Statistical Interpretation in Germany - the last 50 Years (Invited Presentation)

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Tuesday, 6 January 2015: 11:30 AM
211A West Building (Phoenix Convention Center - West and North Buildings)
Klaus Knuepffer, Meteo Service weather research GmbH, Berlin, Germany; and K. Balzer

This presentation highlights the developments in statistical post- processing techniques in Germany and the impact of the 'so-far-away star' Bob Glahn who was much closer to us after the German unification.

The main developments in statistical post-processing techniques and verification in the former East Germany are connected with the work and philosophy of K. Balzer, a major intellectual guide of K. Knüpffer. Balzer designed and improved the Perfect Prog system AFREG (analogue cases and regression) in the 1960s and 70s which paralleled the work of Lönnqvist in Sweden, and, additionally, was further motivated by the work of Bill Klein at TDL. During the 1970s the breakthrough of MOS in the United States, due to the pioneering work of Bob Glahn and others at TDL, combined with the worldwide efforts of various developers led to the 'First WMO Symposium on statistical interpretation of broad scale NWP products into local weather elements' in Warsaw - with L. Bengtsson being 'spiritus rector'.

During the 1980s the AFREG principle had been extended to a Multi- Model AFREG-Mix. It became evident that for more and more elements - starting with wind speed and direction - statistical forecasts could on the average not be improved any longer by the forecaster.

K. Knüpffer was encouraged by all these successes but lacked access to sufficient computer capacity to test his ideas. Instead, he drew up plans specifying how an ideal weather forecasting system would look like in an ideal world (that is one with unlimited computing power).

After the German unification K. Balzer implemented both AFREG-Mix and his comprehensive national verification system, which was inspired by the work of A. Murphy, at Deutscher Wetterdienst (German National Weather Service, DWD).

K. Knüpffer used his first opportunity to visit Bob Glahn at TDL in summer of 1990. I appreciated Bob's kindness and hospitality from the very first meeting which was followed by more visits later in the 1990s. Encouraged by both the success of his first MOS system - developed for the private Dutch company Meteo Consult Wageningen (now: Meteo Group) - and the idea of TDL, Knüpffer made a proposal to affiliate a 'European Centre for Statistical Post-Processing' to ECMWF. Unfortunately, this effort was in vain. Instead, in 1994, Knüpffer founded together with his Dutch partner Diederik Haalman the private company Meteo Service which specialized in all aspects of MOS. It provides MOS services worldwide, based on the GFS model (and subsequent others), for any interested customer. One of them was DWD. K. Balzer verified the DWD-MOS forecasts for one year before they were offered to forecasters. This verification was unique in the sense that it provided information about the performance of the human forecasters as compared to a MOS guidance that they did not know when making these forecasts (in normal operations the forecaster knows the guidance in advance). It revealed the superiority of MOS over the operational Kalman-Bucy Filtering and also demonstrated a significant advantage of MOS over man-made forecasts. In our century, weather forecasting competitions are an efficient tool not just to play the weather forecasting game every weekend but also to compare and analyze the performance of different numerical models and different MOS algorithms. Results will be presented.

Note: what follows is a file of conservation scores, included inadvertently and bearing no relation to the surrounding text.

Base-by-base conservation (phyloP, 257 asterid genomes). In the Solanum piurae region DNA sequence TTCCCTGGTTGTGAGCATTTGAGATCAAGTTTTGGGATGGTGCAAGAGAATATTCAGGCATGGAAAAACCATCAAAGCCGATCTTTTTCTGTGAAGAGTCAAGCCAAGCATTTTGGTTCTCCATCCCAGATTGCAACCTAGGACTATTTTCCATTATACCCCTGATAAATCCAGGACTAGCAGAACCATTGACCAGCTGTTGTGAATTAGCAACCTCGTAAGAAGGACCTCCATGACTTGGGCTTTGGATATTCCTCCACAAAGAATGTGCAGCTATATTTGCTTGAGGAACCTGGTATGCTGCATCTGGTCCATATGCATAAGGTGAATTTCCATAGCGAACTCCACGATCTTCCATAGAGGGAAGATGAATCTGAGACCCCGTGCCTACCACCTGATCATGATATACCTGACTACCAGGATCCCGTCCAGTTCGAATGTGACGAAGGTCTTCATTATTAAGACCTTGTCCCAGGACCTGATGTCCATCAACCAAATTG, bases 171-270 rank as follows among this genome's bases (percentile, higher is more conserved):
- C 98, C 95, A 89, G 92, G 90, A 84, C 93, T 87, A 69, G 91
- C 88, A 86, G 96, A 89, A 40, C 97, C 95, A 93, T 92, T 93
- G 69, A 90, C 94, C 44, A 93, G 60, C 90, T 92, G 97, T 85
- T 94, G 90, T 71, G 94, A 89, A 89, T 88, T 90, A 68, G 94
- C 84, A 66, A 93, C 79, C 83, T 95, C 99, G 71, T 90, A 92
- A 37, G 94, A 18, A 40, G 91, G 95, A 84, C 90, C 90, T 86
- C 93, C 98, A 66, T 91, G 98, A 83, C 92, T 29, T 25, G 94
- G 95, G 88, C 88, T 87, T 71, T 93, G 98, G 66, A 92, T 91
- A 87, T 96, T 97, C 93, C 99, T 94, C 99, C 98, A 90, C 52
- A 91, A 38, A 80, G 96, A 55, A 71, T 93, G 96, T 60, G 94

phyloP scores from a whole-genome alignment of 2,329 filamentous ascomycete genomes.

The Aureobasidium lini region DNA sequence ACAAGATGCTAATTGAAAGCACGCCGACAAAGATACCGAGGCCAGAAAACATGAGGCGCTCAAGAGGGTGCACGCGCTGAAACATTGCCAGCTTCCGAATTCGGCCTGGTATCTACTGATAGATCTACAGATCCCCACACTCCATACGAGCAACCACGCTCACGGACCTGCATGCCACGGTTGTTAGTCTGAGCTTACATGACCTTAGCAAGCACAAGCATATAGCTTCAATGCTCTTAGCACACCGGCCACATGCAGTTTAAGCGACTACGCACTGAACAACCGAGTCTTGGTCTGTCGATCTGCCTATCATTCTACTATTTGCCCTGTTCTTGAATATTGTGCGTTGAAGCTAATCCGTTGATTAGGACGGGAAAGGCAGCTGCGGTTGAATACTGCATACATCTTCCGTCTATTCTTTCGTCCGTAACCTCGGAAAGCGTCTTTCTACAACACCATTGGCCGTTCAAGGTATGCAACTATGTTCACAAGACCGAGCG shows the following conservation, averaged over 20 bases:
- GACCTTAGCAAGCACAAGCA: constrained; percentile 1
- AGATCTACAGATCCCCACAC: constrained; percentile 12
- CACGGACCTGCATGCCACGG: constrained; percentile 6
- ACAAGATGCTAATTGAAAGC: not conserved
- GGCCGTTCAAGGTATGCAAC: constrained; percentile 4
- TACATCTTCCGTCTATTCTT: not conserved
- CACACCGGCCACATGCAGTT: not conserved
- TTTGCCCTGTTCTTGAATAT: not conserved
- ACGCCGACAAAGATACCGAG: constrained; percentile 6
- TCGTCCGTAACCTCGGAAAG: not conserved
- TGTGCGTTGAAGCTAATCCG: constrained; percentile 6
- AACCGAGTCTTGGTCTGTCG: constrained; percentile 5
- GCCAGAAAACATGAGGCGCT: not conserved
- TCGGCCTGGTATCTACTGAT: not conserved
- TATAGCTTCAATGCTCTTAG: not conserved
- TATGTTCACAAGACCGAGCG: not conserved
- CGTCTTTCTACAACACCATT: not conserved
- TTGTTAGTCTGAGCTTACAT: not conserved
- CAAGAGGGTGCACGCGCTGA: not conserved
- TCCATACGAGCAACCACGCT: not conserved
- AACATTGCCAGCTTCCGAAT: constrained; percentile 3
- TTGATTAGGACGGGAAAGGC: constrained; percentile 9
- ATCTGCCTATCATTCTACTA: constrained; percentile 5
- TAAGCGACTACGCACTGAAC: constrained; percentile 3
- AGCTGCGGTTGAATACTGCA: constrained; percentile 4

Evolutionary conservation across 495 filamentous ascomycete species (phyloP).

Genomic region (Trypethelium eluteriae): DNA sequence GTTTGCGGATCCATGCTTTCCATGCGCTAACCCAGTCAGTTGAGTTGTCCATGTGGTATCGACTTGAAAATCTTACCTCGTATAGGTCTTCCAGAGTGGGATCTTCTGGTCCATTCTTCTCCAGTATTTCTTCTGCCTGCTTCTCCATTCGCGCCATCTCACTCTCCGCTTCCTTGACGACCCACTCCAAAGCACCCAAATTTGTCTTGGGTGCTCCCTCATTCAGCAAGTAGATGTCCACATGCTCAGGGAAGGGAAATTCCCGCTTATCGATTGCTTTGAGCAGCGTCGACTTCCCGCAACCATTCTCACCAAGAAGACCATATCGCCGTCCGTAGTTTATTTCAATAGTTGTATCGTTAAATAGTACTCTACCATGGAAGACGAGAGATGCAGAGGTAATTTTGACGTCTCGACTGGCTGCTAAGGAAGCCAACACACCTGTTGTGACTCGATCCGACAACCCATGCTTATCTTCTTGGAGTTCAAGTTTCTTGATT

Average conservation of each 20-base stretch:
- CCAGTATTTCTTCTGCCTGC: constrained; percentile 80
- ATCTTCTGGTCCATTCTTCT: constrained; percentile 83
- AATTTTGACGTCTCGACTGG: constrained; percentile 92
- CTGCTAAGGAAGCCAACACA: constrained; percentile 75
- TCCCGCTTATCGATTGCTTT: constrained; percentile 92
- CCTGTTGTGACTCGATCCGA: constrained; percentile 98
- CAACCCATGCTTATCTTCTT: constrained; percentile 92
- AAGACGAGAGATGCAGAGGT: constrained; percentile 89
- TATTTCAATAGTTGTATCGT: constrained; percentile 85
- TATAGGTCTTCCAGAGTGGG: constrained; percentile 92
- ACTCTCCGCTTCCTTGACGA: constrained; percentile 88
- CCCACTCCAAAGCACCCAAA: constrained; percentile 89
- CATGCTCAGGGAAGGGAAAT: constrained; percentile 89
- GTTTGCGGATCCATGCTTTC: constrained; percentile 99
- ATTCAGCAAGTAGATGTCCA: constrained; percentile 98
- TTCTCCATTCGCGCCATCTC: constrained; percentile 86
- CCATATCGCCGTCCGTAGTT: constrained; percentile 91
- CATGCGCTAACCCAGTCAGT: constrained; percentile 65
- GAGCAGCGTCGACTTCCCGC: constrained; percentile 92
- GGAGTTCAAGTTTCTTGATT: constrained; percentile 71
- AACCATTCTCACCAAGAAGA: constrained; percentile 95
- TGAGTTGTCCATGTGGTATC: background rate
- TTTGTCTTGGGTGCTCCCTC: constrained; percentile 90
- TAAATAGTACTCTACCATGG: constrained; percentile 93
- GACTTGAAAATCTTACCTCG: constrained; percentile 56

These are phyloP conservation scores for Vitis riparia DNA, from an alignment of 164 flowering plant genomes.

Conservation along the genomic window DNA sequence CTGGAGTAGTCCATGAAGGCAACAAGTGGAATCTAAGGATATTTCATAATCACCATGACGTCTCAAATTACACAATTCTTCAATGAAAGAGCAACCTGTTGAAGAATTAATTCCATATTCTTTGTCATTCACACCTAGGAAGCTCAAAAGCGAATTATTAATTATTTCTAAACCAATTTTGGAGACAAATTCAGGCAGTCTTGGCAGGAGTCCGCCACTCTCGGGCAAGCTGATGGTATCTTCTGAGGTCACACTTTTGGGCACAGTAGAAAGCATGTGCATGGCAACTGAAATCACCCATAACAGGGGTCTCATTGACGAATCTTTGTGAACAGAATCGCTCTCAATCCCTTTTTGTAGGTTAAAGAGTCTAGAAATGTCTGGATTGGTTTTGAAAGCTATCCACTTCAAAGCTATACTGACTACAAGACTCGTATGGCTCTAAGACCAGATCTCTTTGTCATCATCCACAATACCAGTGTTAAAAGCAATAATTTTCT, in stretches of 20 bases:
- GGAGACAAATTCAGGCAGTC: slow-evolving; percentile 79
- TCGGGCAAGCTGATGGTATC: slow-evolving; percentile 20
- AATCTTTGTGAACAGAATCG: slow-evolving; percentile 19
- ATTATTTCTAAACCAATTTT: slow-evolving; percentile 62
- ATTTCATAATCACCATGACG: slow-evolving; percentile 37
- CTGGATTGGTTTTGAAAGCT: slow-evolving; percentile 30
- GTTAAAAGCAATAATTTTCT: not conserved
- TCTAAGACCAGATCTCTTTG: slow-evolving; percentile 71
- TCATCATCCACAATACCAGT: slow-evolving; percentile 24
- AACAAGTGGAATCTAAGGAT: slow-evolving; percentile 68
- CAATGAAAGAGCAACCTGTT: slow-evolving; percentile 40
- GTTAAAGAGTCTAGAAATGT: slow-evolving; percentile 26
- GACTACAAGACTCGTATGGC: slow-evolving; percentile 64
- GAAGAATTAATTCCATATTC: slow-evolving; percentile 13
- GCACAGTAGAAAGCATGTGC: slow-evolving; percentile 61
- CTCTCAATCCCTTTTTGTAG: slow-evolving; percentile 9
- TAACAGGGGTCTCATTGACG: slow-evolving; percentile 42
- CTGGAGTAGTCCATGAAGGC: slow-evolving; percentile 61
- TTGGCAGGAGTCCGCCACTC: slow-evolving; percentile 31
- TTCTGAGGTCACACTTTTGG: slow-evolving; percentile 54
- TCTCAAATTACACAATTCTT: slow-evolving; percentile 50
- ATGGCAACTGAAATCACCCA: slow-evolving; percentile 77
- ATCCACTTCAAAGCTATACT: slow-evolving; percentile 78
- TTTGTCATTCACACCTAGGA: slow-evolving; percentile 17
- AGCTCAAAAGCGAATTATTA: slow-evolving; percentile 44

Present applications of MOS range from standard weather element forecasts to aviation weather forecasts, to water level forecasts, as well as to wind and solar energy forecasts. Whenever there is a direct numerical model output (DMO) for any observed element, we achieve a reduction of error variance of MOS of about 50% as compared to such a DMO. This has turned out to be an almost constant value during the last 20 years. The benefit of using MOS at observing stations has been extended to the area by orography-dependent coefficient interpolation. This way NWP information in low spatial resolution (e.g. 1 deg Lat/Lon) can be transformed into site-specific weather forecasts of any desired spatial density (e.g. a 1-km grid) with minimum loss of MOS forecast quality.

Bob once asked how a three-man company can do all this MOS stuff. A comparison (similarities and differences) of the approaches of TDL and Meteo Service shall provide an answer.

Last but not least it should be mentioned that MOS is a perfect way to combine all the valuable predictive information we gather. The better the numerical models the better the MOS, and the better the MOS the better the final forecast. That means: Co-operation between these three system components is the key. Comparative verification and competitions are powerful tools to explore strengths and weaknesses of the components with the goal tu further optimize the forecasting system. We are grateful to Bob with gratitude for the important milestones he has accomplished to push our community further into that direction.